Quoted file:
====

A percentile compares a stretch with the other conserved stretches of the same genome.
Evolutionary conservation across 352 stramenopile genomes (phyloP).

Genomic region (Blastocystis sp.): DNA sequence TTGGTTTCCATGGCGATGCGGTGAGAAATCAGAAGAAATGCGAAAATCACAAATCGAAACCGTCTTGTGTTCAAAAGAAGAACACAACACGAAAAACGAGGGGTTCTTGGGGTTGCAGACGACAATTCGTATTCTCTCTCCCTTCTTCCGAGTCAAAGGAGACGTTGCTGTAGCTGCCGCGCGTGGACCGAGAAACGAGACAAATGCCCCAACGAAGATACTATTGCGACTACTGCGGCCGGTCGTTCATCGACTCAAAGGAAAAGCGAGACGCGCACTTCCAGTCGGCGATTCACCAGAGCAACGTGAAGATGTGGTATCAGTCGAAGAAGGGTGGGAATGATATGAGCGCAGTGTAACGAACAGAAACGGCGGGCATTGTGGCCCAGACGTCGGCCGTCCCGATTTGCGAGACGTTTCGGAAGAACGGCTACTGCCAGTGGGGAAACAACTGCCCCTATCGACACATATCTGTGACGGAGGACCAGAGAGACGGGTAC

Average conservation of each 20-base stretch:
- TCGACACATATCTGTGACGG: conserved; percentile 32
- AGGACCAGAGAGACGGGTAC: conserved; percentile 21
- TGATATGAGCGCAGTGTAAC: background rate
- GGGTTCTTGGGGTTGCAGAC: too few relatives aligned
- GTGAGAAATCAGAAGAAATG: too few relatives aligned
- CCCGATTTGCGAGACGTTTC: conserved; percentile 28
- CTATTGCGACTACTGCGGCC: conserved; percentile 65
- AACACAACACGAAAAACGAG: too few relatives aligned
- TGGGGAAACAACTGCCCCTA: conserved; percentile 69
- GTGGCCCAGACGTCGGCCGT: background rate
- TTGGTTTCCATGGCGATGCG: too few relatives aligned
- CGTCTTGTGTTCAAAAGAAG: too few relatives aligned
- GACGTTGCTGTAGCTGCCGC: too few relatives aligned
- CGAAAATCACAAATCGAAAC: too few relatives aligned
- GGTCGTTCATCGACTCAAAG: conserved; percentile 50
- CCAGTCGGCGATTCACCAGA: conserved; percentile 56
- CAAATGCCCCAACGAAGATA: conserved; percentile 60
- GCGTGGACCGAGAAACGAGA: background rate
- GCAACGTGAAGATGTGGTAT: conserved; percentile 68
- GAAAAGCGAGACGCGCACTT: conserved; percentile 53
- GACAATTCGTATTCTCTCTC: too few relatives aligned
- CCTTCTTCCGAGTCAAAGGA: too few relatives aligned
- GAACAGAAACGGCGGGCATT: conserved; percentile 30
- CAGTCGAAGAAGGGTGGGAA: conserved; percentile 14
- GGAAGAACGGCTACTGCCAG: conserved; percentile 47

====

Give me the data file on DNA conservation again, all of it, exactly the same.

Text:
A percentile compares a stretch with the other conserved stretches of the same genome.
Evolutionary conservation across 352 stramenopile genomes (phyloP).

Genomic region (Blastocystis sp.): DNA sequence TTGGTTTCCATGGCGATGCGGTGAGAAATCAGAAGAAATGCGAAAATCACAAATCGAAACCGTCTTGTGTTCAAAAGAAGAACACAACACGAAAAACGAGGGGTTCTTGGGGTTGCAGACGACAATTCGTATTCTCTCTCCCTTCTTCCGAGTCAAAGGAGACGTTGCTGTAGCTGCCGCGCGTGGACCGAGAAACGAGACAAATGCCCCAACGAAGATACTATTGCGACTACTGCGGCCGGTCGTTCATCGACTCAAAGGAAAAGCGAGACGCGCACTTCCAGTCGGCGATTCACCAGAGCAACGTGAAGATGTGGTATCAGTCGAAGAAGGGTGGGAATGATATGAGCGCAGTGTAACGAACAGAAACGGCGGGCATTGTGGCCCAGACGTCGGCCGTCCCGATTTGCGAGACGTTTCGGAAGAACGGCTACTGCCAGTGGGGAAACAACTGCCCCTATCGACACATATCTGTGACGGAGGACCAGAGAGACGGGTAC

Average conservation of each 20-base stretch:
- TCGACACATATCTGTGACGG: conserved; percentile 32
- AGGACCAGAGAGACGGGTAC: conserved; percentile 21
- TGATATGAGCGCAGTGTAAC: background rate
- GGGTTCTTGGGGTTGCAGAC: too few relatives aligned
- GTGAGAAATCAGAAGAAATG: too few relatives aligned
- CCCGATTTGCGAGACGTTTC: conserved; percentile 28
- CTATTGCGACTACTGCGGCC: conserved; percentile 65
- AACACAACACGAAAAACGAG: too few relatives aligned
- TGGGGAAACAACTGCCCCTA: conserved; percentile 69
- GTGGCCCAGACGTCGGCCGT: background rate
- TTGGTTTCCATGGCGATGCG: too few relatives aligned
- CGTCTTGTGTTCAAAAGAAG: too few relatives aligned
- GACGTTGCTGTAGCTGCCGC: too few relatives aligned
- CGAAAATCACAAATCGAAAC: too few relatives aligned
- GGTCGTTCATCGACTCAAAG: conserved; percentile 50
- CCAGTCGGCGATTCACCAGA: conserved; percentile 56
- CAAATGCCCCAACGAAGATA: conserved; percentile 60
- GCGTGGACCGAGAAACGAGA: background rate
- GCAACGTGAAGATGTGGTAT: conserved; percentile 68
- GAAAAGCGAGACGCGCACTT: conserved; percentile 53
- GACAATTCGTATTCTCTCTC: too few relatives aligned
- CCTTCTTCCGAGTCAAAGGA: too few relatives aligned
- GAACAGAAACGGCGGGCATT: conserved; percentile 30
- CAGTCGAAGAAGGGTGGGAA: conserved; percentile 14
- GGAAGAACGGCTACTGCCAG: conserved; percentile 47